The A to Z of new Google Alphabet
Google's announcement that its corporate arm is to be known as Alphabet from now on caused quite a stir. Though seemingly superficial, brand valuation and strategy consultancy Brand Finance believes it could have major financial implications. Google is rated as the world's third most highly brand with a value of almost $77bn - trailing Apple on $128bn and Samsung on $82bn.
Brand Finance chief executive David Haigh claims that in the short term Google's brand value will drop a little as revenues from some of its smaller businesses are rebranded to Alphabet, or, as is more likely, given new identities.
But Haigh says these businesses only account for a small slice of Google's overall revenues, so the impact may be slight.
The more interesting question is what the repercussions might have on Google's image in the long run. Google Fiber and Google X suggest to consumers the internet giant is where it's at in terms of new technologies, its relevancy and the boasts that it's more than just a search engine.
But remove Google's branding and it reduces their halo effect. Apple's single brand approach has served it well, creating better recognition of services and interlinking marketing messages.
Google seems to have decided that something closer to a 'house of brands' approach might be a better fit. For instance, YouTube and Android are major parts of the behemoth not bearing the Google name.
Haigh says Alphabet's arrival suggests the strategy will be extended. The rationale is based on managerial and legal concerns, rather than branding. Brand Finance believes the latest move is a step in the right direction for corporate management, allowing the various Google brands to work towards individual goals.
From a legal point of view, Google is attracting some negative attention, either due to a lack of transparency, invasion of privacy or anti-trust concerns. However, under Alphabet, there's every chance more details on Google's revenue streams will be made public, which should help in keeping shareholders happy and appease regulators.
The move to Alphabet paves the way for more subdivision within the group to allay anti-trust fears. It also means other legal issues can be contained within particular parts of the business rather than tarnishing the entire set-up. Branding is affected too.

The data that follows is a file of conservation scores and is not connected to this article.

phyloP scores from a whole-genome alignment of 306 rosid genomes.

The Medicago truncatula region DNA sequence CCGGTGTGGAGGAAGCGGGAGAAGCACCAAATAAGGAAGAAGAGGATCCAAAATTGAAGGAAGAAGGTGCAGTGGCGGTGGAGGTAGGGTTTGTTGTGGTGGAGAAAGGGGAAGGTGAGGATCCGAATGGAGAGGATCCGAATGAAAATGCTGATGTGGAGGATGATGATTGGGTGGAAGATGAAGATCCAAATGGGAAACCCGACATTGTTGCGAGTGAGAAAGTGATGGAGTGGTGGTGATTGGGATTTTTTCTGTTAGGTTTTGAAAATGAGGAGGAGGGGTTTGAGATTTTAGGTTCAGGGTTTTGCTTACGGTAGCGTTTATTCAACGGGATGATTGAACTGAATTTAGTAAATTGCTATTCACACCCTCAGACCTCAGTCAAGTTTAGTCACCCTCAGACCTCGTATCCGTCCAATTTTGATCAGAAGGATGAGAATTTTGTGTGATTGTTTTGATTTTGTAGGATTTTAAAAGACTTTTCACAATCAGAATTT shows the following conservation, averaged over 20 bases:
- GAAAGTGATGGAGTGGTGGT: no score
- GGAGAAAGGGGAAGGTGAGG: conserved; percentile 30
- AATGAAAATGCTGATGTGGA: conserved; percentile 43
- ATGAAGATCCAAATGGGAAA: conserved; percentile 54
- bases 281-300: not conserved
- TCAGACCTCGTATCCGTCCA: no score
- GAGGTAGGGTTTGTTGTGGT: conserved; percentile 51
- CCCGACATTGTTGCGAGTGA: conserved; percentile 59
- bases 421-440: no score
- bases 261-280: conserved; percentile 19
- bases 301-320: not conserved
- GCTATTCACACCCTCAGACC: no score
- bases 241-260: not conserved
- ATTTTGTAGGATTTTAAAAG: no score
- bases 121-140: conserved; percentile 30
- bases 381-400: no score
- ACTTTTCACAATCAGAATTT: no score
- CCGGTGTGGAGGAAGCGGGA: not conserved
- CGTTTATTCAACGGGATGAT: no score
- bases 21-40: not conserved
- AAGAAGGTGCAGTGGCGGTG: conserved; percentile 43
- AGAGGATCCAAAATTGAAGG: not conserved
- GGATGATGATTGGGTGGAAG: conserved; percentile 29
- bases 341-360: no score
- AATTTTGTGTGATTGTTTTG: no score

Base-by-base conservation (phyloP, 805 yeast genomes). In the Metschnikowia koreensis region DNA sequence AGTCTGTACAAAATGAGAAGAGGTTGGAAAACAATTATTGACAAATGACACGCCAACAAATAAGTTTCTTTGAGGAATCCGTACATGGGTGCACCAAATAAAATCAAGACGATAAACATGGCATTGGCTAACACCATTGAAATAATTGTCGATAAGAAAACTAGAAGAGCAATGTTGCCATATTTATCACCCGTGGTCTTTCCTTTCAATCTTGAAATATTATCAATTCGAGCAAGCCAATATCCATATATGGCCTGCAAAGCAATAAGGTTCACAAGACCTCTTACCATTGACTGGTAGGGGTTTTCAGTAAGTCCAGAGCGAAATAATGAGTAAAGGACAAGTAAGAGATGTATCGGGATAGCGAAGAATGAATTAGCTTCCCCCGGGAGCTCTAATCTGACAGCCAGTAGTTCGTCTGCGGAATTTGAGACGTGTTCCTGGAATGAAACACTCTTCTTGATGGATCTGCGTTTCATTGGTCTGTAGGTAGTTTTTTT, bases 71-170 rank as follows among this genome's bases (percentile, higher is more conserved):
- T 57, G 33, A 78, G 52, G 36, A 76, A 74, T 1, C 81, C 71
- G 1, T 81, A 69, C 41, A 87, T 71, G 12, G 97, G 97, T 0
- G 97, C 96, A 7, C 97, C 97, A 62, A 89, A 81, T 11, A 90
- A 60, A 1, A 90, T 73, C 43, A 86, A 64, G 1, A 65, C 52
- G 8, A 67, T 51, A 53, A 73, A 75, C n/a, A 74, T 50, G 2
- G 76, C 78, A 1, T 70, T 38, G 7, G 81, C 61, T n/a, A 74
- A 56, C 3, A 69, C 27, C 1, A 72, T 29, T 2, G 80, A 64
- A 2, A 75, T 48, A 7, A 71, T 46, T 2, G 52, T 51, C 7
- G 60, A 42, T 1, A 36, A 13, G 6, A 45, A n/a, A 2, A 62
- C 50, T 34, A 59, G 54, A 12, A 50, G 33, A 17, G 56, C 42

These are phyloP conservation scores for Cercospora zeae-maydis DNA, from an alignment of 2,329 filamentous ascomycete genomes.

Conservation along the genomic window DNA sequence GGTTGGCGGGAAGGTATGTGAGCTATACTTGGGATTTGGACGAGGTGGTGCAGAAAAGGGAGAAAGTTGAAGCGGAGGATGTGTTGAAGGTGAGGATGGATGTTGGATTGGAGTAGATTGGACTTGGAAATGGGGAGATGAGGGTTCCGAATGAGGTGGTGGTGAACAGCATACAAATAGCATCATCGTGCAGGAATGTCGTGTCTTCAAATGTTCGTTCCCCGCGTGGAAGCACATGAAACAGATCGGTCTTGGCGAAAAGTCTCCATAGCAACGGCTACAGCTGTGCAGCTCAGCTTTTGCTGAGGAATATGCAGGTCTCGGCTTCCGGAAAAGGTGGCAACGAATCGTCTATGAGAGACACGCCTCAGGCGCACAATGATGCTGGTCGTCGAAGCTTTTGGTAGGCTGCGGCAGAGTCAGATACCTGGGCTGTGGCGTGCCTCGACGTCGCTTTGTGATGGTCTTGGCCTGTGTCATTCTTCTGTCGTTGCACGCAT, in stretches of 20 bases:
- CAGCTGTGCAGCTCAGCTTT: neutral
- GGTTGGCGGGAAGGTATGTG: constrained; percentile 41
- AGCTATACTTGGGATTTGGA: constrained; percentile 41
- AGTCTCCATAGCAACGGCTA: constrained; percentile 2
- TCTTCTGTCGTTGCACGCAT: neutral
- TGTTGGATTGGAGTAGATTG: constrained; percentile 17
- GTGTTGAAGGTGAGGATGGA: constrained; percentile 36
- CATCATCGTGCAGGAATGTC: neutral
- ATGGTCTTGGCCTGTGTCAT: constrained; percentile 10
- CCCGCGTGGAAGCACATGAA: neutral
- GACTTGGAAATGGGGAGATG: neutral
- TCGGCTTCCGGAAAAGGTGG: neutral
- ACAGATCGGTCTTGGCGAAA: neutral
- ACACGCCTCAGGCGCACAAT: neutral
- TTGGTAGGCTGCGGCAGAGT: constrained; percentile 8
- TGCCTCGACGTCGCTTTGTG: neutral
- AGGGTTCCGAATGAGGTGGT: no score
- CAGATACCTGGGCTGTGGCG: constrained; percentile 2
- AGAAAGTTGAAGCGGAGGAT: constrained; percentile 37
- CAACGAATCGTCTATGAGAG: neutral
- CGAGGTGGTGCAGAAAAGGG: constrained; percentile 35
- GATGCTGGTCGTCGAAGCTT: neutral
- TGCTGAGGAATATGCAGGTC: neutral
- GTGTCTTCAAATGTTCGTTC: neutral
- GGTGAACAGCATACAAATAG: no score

If one part of Alphabet is dragged through the mud, the risk of contagion is less if it operates under a different brand name. Google has often been hoisted by its own petard over the 'do no evil' slogan, but its critics won't be able to do the same to Alphabet or its non-Google brands. Good news for Google Ireland's country manager for large customer sales, Cera Healy, main picture.
* Bank of Ireland's new TV ads with Rachel and Steve, above right, have the Marmite factor - you either love 'em or hate 'em. The ads follow on from when Rachel moves in with Steve. The other housemates have gone, leaving them with the run of the house. Now 'as one', the couple even finish one another's sentences as they greet their new next door neighbour. The creative team at Cawley Nea\TBWA was Adam Crane, Niall McDonnell and Martin Cowman.
* As part of this year's Culture Night on Friday, September 18, the Broadcasting Authority of Ireland (BAI) will for the third year in a row present some of the work it funds.
Visitors to the BAI building in Dublin's Warrington Place will be able to see and listen to TV, film and radio projects free of charge.
The mobile, solar-powered Sol Cinema will show TV and films funded by the BAI through its Sound & Vision scheme. A 'listening lounge' will allow people to tune in to radio shows. This year's Culture Night theme is 'Revolves Around You' and participants are urged to share their experiences using the #LOVECulture, #CultureNight and #CN2015 hashtags. The PPI Radio Awards Hall of Fame 2015 nominees will be announced on Culture Night. The accolade goes to people deemed to have made a major contribution to radio in Ireland. Recipients are nominated by stations across the country and nominees can be well known voices or those who work behind the scenes.
Previous inductees include impressionist Mario Rosenstock, the late Today FM deejay Tony Fenton and Liveline host Joe Duffy, pictured below.
* With thoughts of autumn soon turning to winter, Bord Gáis Energy (BGE) will next week roll out a campaign to push its new Hive product. Hive allows consumers to control their heating and hot water with the thermostat control linked to their wi-fi. BGE's Irene Gowing claims it's the first time in Ireland a smart phone has been used for domestic heating control. Gowing says the idea is taken from an overseas innovations programme called Connected Homes, which BGE has monitored. Customers pay a one-off fee of €299 and Hive is installed within half an hour. Publicis created the ads with media by Mindshare.
Michael Cullen is editor of Marketing.ie: firstname.lastname@example.org